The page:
Author Archives: Chris F Carroll

Making TDD even more efficient

Kent Beck is still kind of working on unit testing tools — a couple of simple but great ideas that are baked into his re-launched JUnitMax:

  1. When running a test suite after a failure, give the most useful feedback first — by running the failures first before the rest of the suite
  2. Otherwise, run the fastest tests first. This gives you 99% of the feedback as fast as possible
  3. Alas, only currently available for Eclipse.

The Cloud defined in a sentence, 12 bullet points and 3 pictures

Kudos to someone at or NIST for a great 2 minute summary of the cloud. My summary of the summary:

Cloud Computing Defined

Cloud computing is a model for enabling convenient, on-demand network access to a shared pool of configurable computing resources e.g., networks, servers, storage, applications, and services that can be rapidly provisioned and released with minimal management effort.
Cloud computing - picture by

Five Characteristics of Cloud Computing

  • On-demand, self service
  • Wide network access
  • Resources dynamically shared and allocated across customers
  • Elastic rapid provision and release
  • Metered service

Three Main Layers of Service Provided by Cloud Computing

  • Saas: Software as a service, for end-user consumers
  • Paas: Platform as a service, for software developers
  • Iaas: Infrastructure as a service, for system administrators

Two Axes of Choice for Cloud Deployment

  • Public vs Private
  • Outsourced vs In-house

And finally a bonus:

A History of Cloud Computing in Three Sentences

  • It began life as “Grid Computing” – a technology to solve large problems with parallel computing on widely distributed resources.
  • Grid computing matured to be offered as a metered service known as “utility computing”.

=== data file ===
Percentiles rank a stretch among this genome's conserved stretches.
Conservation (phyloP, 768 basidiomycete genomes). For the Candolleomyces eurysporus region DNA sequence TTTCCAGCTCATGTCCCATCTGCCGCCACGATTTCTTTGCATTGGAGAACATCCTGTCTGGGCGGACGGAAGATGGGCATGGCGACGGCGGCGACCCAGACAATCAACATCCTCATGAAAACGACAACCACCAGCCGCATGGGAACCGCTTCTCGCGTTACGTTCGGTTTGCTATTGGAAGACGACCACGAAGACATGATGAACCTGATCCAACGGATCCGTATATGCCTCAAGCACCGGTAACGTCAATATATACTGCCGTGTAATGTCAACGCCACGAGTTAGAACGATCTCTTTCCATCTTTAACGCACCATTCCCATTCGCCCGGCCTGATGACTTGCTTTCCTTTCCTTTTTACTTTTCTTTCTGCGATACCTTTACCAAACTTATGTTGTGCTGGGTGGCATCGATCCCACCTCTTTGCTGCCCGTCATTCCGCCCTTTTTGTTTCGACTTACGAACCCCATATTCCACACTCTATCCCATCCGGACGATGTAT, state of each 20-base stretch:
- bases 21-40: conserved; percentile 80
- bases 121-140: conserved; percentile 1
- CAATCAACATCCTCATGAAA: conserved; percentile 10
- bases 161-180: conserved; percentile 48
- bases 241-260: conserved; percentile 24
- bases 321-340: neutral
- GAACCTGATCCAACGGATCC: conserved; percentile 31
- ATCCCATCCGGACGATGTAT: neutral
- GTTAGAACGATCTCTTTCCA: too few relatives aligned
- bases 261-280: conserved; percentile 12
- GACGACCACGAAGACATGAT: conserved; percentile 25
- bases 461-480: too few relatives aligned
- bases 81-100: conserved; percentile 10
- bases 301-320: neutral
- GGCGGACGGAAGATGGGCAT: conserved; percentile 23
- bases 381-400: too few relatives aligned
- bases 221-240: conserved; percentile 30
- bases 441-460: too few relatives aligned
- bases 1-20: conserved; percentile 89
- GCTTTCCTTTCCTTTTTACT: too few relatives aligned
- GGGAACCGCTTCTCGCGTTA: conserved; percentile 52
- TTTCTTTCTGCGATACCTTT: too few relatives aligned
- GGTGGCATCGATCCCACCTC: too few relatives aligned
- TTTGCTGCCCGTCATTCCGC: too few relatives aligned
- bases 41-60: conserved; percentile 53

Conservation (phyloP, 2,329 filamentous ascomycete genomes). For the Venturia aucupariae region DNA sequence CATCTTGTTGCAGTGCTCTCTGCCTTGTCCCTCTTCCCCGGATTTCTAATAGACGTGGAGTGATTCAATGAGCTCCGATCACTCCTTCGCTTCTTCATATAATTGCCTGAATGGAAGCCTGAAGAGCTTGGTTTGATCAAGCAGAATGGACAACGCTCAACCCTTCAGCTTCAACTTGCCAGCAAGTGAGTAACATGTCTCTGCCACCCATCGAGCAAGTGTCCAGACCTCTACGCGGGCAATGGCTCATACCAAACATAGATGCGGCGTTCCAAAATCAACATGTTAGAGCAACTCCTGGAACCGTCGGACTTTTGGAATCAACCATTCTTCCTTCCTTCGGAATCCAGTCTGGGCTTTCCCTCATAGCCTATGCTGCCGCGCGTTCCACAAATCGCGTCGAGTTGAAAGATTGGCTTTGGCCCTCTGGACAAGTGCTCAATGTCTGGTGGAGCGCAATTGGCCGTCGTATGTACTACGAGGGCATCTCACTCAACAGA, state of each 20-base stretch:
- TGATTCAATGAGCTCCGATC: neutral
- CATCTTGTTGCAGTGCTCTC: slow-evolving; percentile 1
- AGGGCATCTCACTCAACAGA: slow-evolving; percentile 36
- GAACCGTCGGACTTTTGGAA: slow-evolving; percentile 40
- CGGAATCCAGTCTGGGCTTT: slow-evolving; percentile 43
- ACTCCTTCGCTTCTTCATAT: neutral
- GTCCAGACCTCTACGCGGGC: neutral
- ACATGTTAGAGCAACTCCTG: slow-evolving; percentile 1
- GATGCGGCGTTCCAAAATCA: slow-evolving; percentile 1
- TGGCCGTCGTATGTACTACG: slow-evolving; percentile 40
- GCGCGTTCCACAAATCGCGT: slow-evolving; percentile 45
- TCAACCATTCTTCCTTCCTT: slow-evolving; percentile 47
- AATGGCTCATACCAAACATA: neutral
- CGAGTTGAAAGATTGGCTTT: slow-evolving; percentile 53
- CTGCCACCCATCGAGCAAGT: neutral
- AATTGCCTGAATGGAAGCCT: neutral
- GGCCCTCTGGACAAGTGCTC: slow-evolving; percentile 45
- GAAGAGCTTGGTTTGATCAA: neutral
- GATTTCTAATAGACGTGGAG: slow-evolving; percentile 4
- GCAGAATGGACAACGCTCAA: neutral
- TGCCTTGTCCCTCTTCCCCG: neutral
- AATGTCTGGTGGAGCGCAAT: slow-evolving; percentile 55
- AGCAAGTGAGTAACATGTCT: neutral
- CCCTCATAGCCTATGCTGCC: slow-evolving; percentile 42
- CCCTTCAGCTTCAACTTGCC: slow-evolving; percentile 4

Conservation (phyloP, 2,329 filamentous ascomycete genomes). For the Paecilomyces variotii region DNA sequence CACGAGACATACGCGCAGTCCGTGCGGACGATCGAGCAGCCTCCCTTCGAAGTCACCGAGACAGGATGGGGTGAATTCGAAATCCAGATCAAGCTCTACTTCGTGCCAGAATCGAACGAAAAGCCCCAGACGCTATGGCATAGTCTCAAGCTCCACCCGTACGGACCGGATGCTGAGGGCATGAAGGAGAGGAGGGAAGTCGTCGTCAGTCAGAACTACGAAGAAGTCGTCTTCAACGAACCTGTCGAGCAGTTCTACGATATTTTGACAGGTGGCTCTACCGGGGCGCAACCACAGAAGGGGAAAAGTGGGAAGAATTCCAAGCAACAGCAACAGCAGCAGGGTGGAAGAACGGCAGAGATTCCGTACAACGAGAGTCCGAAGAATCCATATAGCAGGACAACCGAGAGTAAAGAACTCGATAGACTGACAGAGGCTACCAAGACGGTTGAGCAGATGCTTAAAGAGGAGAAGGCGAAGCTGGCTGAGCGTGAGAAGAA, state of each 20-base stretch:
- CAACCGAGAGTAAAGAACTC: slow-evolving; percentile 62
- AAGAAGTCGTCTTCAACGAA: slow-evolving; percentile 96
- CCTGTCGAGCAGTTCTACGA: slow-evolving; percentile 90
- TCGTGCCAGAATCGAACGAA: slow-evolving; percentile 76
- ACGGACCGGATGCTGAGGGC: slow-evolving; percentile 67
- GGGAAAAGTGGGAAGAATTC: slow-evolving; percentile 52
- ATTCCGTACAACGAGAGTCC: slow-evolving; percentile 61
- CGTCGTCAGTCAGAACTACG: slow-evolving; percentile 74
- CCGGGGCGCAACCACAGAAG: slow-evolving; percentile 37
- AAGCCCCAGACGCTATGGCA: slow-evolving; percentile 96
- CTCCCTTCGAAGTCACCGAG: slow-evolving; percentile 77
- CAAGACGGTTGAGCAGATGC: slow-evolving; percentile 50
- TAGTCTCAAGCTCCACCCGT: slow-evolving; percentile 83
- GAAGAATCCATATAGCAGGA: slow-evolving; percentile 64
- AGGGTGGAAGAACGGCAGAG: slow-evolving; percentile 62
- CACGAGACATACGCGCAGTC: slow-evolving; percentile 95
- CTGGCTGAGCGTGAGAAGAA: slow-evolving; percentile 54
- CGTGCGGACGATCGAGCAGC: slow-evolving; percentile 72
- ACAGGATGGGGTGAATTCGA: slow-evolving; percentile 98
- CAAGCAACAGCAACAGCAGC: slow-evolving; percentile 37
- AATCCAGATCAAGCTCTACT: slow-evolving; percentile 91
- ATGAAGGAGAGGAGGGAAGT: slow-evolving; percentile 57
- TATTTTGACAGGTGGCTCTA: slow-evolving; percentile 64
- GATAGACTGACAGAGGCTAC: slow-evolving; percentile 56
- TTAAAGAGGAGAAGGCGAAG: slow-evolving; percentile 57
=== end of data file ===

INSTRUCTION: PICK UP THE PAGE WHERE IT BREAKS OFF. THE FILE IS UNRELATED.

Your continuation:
• This evolved via packaged solutions and self-service subscription over the internet into what is now known as Cloud Computing.

Condensed from

AppleScript : Start a background process and get the pid to kill it

Like so:

do shell script ("cd /Users/myName/Sites/FitNesse ; java -jar fitnesse-standalone.jar -p 5555  &> fitNesse.log & echo $!")
set pid to the result
open location "http://localhost:5555/"
display dialog "Press okay to shutdown FitNesse (" & pid & ")" buttons {"OK"}
do shell script ("kill " & pid)

To see it work, open AppleScript Editor, and paste in the script.
Save it first as a script, then Export it as an Application.

A couple of tricks are involved, the two least well-known are perhaps:

  • $! will return the pid of the most recently started background process
  • You may not need to log output but you still apparently need an output redirection clause such as &> /dev/null“. Otherwise AppleScript waits for the stdout / stderr to free up. Which never happens.
  • You usually want to cd to the right directory when you run a shell script from AppleScript

How to force Remote Desktop Connection to 256 colours

Windows Remote desktop is great. It’s less great if you connect to a computer over a slow internet connection and want to do some actual work. It’s even less great when you’ve finally migrated to Windows 7 and found that you no longer have a 256 colors option, but instead have to use 15-bit color at least, which becomes achingly slow.

Help is at hand. Simply save your connection settings. This create a .rdp file which is a text file you can edit. Not far from the top you’ll see the bits-per-pixel setting:

screen mode id:i:2
use multimon:i:0
session bpp:i:15

Change the 15 to an 8. Save it, and open the file in Remote Desktop. Although the GUI still shows ‘Thousand of Colors’ in the dropdown, when you connect you’ll find it’s actually 256 colors. Much, much faster.

Thanks to Raymond Diack,